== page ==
“For negative gearing, 38 per cent of the tax benefits flow to this group [earning over $130K]. But people who negatively gear have lower taxable incomes because they are negatively gearing. If we look at people’s taxable incomes before rental deductions, the top 10 percent of income earners receive almost 50 per cent of the tax benefit from negative gearing.” SMH 9/2/19
This does not change the fact that 66.6% of taxpayers who take advantage of negative gearing have a taxable income under $80K. Even if their incomes have been reduced by, say, $20K, courtesy of the deductions, that means ⅔ of those using negative gearing earn under $100K. Hardly fat cat territory. These people NEED negative gearing in order to be able to invest. To shunt them into buying brand new is irresponsible. There is far too much evidence that a brand new property does not make a good investment.
The political spin is misleading. Shorten says “why should a first home buyer be shut out of the market so an investor can buy their 6th or 7th property?” On the surface of it, who can argue? However the fact is that less than 1% of property investors own 6 or more. Fewer than 1% own 5. In fact, 73% of investors own only one investment property.
Many first home buyers use negative gearing through rentvesting in order to get onto the property ladder. It’s negative gearing that has allowed them to afford to buy an existing property, which is a much safer investment. First home buyers who buy brand new run a very real risk of experiencing negative equity for years. They may never recover financially.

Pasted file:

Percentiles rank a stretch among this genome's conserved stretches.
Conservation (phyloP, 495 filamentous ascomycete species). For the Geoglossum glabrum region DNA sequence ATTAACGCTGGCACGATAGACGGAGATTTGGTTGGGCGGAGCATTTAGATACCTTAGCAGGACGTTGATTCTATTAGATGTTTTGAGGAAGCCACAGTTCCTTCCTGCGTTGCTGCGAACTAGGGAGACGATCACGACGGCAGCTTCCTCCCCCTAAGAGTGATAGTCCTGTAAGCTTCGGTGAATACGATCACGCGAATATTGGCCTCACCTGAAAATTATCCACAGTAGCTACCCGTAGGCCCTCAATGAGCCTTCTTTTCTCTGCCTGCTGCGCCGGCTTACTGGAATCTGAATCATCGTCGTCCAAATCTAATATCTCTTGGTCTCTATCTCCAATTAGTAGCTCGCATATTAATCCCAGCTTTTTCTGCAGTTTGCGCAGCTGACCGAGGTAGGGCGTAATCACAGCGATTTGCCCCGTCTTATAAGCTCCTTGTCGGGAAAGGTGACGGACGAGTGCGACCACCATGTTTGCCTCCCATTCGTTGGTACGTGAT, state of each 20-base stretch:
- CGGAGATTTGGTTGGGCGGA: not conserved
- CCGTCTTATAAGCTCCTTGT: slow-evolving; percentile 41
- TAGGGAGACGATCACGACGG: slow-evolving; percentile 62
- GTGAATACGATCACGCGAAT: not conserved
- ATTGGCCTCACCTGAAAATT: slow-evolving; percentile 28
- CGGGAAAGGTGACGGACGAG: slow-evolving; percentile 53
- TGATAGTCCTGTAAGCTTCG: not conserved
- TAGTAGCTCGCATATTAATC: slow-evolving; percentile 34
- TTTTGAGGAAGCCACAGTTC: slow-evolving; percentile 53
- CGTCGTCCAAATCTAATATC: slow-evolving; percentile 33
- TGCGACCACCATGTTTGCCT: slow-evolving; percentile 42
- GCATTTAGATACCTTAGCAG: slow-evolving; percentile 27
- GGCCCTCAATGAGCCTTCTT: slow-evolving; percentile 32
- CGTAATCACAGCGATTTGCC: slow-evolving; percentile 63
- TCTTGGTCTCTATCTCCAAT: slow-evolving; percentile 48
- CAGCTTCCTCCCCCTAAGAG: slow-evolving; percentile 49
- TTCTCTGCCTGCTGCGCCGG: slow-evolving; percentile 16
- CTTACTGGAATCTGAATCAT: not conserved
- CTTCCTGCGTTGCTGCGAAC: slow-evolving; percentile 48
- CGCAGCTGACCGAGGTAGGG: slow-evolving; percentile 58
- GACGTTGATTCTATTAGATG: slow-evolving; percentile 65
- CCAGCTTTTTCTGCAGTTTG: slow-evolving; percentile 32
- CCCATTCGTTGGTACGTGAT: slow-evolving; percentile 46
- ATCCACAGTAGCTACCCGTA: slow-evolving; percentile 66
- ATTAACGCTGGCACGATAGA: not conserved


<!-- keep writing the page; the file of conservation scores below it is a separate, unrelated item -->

The change to the capital gains tax concession is the one part of the policy I have no issue with. In the 10 years following the introduction of the 50% CGT concession, the use of negative gearing doubled. I believe that this is the main culprit, coupled with ease of getting finance. APRA and The Royal Commission into Banking have had a significant impact on investor borrowing. Prices in the cities where unaffordability has been a problem – Sydney and Melbourne – have already corrected.
If you’re compelled to agree with the need for Labor’s negative gearing changes because of all the other things the government can spend our money on, there is another school of thought to consider. That the short term cost of negative gearing is a small price to pay for helping retirees self-fund instead of relying on the pension. The cost to the public purse of a couple on the pension has been put at $800,000, whereas that same couple might claim back $25,000 in their early years of property investment. That’s a pretty big saving for future governments.
In summary, my prime concern with this policy is that it’s been crafted by those with a bias against high income earners. This bias has blinded the architects to the risks the policy poses to the most financially vulnerable property investors and tenants. It will hurt the people who need it most and won’t make Sydney and Melbourne more affordable.
Published: 1 March, 2019